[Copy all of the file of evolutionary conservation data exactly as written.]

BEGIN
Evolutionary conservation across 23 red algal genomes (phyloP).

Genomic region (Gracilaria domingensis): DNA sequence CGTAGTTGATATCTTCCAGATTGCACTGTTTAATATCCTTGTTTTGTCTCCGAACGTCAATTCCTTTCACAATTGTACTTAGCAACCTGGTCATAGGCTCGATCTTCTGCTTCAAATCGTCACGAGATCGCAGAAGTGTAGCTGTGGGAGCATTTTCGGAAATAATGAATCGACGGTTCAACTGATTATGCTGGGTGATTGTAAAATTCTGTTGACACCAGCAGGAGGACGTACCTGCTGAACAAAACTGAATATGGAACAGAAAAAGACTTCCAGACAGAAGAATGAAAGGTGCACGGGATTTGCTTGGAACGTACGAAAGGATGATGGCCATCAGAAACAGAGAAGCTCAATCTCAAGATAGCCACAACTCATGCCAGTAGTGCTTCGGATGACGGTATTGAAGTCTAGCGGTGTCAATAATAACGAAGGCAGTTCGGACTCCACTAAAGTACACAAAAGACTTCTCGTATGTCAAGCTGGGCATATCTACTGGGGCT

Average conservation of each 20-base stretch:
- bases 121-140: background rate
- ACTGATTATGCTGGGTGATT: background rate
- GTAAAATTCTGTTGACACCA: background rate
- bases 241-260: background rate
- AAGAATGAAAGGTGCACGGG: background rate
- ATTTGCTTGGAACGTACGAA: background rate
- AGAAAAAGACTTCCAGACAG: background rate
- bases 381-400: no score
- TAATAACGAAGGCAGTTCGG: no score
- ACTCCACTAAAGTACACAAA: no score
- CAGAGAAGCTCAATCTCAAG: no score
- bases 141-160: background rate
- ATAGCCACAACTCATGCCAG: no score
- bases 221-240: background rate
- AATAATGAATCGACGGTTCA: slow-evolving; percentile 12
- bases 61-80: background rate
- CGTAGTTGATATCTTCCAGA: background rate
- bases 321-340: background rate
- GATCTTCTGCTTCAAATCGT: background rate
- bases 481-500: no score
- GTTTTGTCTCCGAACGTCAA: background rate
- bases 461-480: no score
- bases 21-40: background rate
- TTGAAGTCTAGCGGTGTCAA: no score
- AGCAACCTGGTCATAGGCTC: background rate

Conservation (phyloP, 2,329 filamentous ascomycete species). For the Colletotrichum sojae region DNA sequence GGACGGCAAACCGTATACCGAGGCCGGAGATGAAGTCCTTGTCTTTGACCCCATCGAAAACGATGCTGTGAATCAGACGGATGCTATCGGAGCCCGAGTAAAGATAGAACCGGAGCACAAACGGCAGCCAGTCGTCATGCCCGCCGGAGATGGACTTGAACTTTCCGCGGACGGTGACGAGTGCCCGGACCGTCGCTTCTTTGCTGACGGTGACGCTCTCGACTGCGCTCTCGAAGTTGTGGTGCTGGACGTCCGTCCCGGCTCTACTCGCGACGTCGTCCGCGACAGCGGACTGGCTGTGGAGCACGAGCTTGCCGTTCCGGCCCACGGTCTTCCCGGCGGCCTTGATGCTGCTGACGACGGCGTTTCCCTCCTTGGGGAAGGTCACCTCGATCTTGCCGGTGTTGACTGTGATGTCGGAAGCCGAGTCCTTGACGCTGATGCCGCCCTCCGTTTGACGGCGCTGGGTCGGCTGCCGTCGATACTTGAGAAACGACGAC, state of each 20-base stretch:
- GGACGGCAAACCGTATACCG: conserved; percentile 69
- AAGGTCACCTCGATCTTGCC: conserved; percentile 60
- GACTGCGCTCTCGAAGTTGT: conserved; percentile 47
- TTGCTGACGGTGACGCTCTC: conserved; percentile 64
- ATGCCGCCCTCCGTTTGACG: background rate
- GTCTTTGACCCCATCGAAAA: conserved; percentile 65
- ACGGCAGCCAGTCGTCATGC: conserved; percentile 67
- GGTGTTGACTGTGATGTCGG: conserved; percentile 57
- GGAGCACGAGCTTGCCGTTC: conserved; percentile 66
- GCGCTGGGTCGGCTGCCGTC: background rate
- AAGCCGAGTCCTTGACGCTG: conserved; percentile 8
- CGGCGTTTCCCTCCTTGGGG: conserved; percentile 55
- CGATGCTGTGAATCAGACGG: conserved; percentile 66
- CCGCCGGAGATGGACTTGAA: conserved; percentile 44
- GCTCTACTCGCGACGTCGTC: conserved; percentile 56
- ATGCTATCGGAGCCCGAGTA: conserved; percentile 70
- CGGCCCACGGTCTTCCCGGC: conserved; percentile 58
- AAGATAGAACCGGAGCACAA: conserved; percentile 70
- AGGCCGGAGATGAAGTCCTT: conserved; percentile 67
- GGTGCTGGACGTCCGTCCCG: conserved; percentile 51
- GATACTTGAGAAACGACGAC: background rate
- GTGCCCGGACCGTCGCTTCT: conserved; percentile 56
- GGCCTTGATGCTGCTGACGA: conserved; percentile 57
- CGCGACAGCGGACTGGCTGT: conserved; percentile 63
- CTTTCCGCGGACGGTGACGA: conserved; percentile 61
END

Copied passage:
Evolutionary conservation across 23 red algal genomes (phyloP).

Genomic region (Gracilaria domingensis): DNA sequence CGTAGTTGATATCTTCCAGATTGCACTGTTTAATATCCTTGTTTTGTCTCCGAACGTCAATTCCTTTCACAATTGTACTTAGCAACCTGGTCATAGGCTCGATCTTCTGCTTCAAATCGTCACGAGATCGCAGAAGTGTAGCTGTGGGAGCATTTTCGGAAATAATGAATCGACGGTTCAACTGATTATGCTGGGTGATTGTAAAATTCTGTTGACACCAGCAGGAGGACGTACCTGCTGAACAAAACTGAATATGGAACAGAAAAAGACTTCCAGACAGAAGAATGAAAGGTGCACGGGATTTGCTTGGAACGTACGAAAGGATGATGGCCATCAGAAACAGAGAAGCTCAATCTCAAGATAGCCACAACTCATGCCAGTAGTGCTTCGGATGACGGTATTGAAGTCTAGCGGTGTCAATAATAACGAAGGCAGTTCGGACTCCACTAAAGTACACAAAAGACTTCTCGTATGTCAAGCTGGGCATATCTACTGGGGCT

Average conservation of each 20-base stretch:
- bases 121-140: background rate
- ACTGATTATGCTGGGTGATT: background rate
- GTAAAATTCTGTTGACACCA: background rate
- bases 241-260: background rate
- AAGAATGAAAGGTGCACGGG: background rate
- ATTTGCTTGGAACGTACGAA: background rate
- AGAAAAAGACTTCCAGACAG: background rate
- bases 381-400: no score
- TAATAACGAAGGCAGTTCGG: no score
- ACTCCACTAAAGTACACAAA: no score
- CAGAGAAGCTCAATCTCAAG: no score
- bases 141-160: background rate
- ATAGCCACAACTCATGCCAG: no score
- bases 221-240: background rate
- AATAATGAATCGACGGTTCA: slow-evolving; percentile 12
- bases 61-80: background rate
- CGTAGTTGATATCTTCCAGA: background rate
- bases 321-340: background rate
- GATCTTCTGCTTCAAATCGT: background rate
- bases 481-500: no score
- GTTTTGTCTCCGAACGTCAA: background rate
- bases 461-480: no score
- bases 21-40: background rate
- TTGAAGTCTAGCGGTGTCAA: no score
- AGCAACCTGGTCATAGGCTC: background rate

Conservation (phyloP, 2,329 filamentous ascomycete species). For the Colletotrichum sojae region DNA sequence GGACGGCAAACCGTATACCGAGGCCGGAGATGAAGTCCTTGTCTTTGACCCCATCGAAAACGATGCTGTGAATCAGACGGATGCTATCGGAGCCCGAGTAAAGATAGAACCGGAGCACAAACGGCAGCCAGTCGTCATGCCCGCCGGAGATGGACTTGAACTTTCCGCGGACGGTGACGAGTGCCCGGACCGTCGCTTCTTTGCTGACGGTGACGCTCTCGACTGCGCTCTCGAAGTTGTGGTGCTGGACGTCCGTCCCGGCTCTACTCGCGACGTCGTCCGCGACAGCGGACTGGCTGTGGAGCACGAGCTTGCCGTTCCGGCCCACGGTCTTCCCGGCGGCCTTGATGCTGCTGACGACGGCGTTTCCCTCCTTGGGGAAGGTCACCTCGATCTTGCCGGTGTTGACTGTGATGTCGGAAGCCGAGTCCTTGACGCTGATGCCGCCCTCCGTTTGACGGCGCTGGGTCGGCTGCCGTCGATACTTGAGAAACGACGAC, state of each 20-base stretch:
- GGACGGCAAACCGTATACCG: conserved; percentile 69
- AAGGTCACCTCGATCTTGCC: conserved; percentile 60
- GACTGCGCTCTCGAAGTTGT: conserved; percentile 47
- TTGCTGACGGTGACGCTCTC: conserved; percentile 64
- ATGCCGCCCTCCGTTTGACG: background rate
- GTCTTTGACCCCATCGAAAA: conserved; percentile 65
- ACGGCAGCCAGTCGTCATGC: conserved; percentile 67
- GGTGTTGACTGTGATGTCGG: conserved; percentile 57
- GGAGCACGAGCTTGCCGTTC: conserved; percentile 66
- GCGCTGGGTCGGCTGCCGTC: background rate
- AAGCCGAGTCCTTGACGCTG: conserved; percentile 8
- CGGCGTTTCCCTCCTTGGGG: conserved; percentile 55
- CGATGCTGTGAATCAGACGG: conserved; percentile 66
- CCGCCGGAGATGGACTTGAA: conserved; percentile 44
- GCTCTACTCGCGACGTCGTC: conserved; percentile 56
- ATGCTATCGGAGCCCGAGTA: conserved; percentile 70
- CGGCCCACGGTCTTCCCGGC: conserved; percentile 58
- AAGATAGAACCGGAGCACAA: conserved; percentile 70
- AGGCCGGAGATGAAGTCCTT: conserved; percentile 67
- GGTGCTGGACGTCCGTCCCG: conserved; percentile 51
- GATACTTGAGAAACGACGAC: background rate
- GTGCCCGGACCGTCGCTTCT: conserved; percentile 56
- GGCCTTGATGCTGCTGACGA: conserved; percentile 57
- CGCGACAGCGGACTGGCTGT: conserved; percentile 63
- CTTTCCGCGGACGGTGACGA: conserved; percentile 61